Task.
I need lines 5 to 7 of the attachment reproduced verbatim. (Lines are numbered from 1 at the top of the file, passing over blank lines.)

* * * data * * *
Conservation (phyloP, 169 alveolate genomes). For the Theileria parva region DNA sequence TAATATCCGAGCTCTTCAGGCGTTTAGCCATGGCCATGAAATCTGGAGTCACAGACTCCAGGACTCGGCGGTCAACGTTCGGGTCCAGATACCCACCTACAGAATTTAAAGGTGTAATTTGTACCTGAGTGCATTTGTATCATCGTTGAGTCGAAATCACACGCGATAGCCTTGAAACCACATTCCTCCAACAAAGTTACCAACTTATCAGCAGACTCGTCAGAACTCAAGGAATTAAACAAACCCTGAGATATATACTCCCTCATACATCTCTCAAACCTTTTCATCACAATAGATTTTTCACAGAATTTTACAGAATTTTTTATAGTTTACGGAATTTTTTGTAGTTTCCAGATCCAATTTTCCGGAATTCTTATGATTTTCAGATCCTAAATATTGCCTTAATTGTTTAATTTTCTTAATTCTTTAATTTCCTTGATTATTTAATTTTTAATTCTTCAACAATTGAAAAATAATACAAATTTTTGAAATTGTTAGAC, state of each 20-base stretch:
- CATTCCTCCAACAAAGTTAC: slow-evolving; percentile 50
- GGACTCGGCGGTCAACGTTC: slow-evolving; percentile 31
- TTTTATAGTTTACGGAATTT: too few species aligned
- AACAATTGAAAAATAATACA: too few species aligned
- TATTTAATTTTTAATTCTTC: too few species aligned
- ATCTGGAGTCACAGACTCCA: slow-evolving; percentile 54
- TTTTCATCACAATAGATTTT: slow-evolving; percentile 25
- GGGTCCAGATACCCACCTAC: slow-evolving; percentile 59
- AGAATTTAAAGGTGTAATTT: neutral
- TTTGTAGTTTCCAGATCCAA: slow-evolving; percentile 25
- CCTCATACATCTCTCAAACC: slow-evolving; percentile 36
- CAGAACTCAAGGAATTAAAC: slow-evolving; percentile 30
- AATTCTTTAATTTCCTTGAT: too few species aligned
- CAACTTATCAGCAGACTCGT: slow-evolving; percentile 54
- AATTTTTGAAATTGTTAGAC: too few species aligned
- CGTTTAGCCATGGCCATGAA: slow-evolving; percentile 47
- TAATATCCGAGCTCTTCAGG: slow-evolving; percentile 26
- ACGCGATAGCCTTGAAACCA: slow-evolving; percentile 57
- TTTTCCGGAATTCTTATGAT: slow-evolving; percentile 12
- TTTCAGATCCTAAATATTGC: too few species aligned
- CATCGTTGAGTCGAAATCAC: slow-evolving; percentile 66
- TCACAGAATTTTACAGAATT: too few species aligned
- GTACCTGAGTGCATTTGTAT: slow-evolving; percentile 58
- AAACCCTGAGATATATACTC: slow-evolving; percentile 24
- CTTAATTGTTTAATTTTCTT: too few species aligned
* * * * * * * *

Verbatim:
- AACAATTGAAAAATAATACA: too few species aligned
- TATTTAATTTTTAATTCTTC: too few species aligned
- ATCTGGAGTCACAGACTCCA: slow-evolving; percentile 54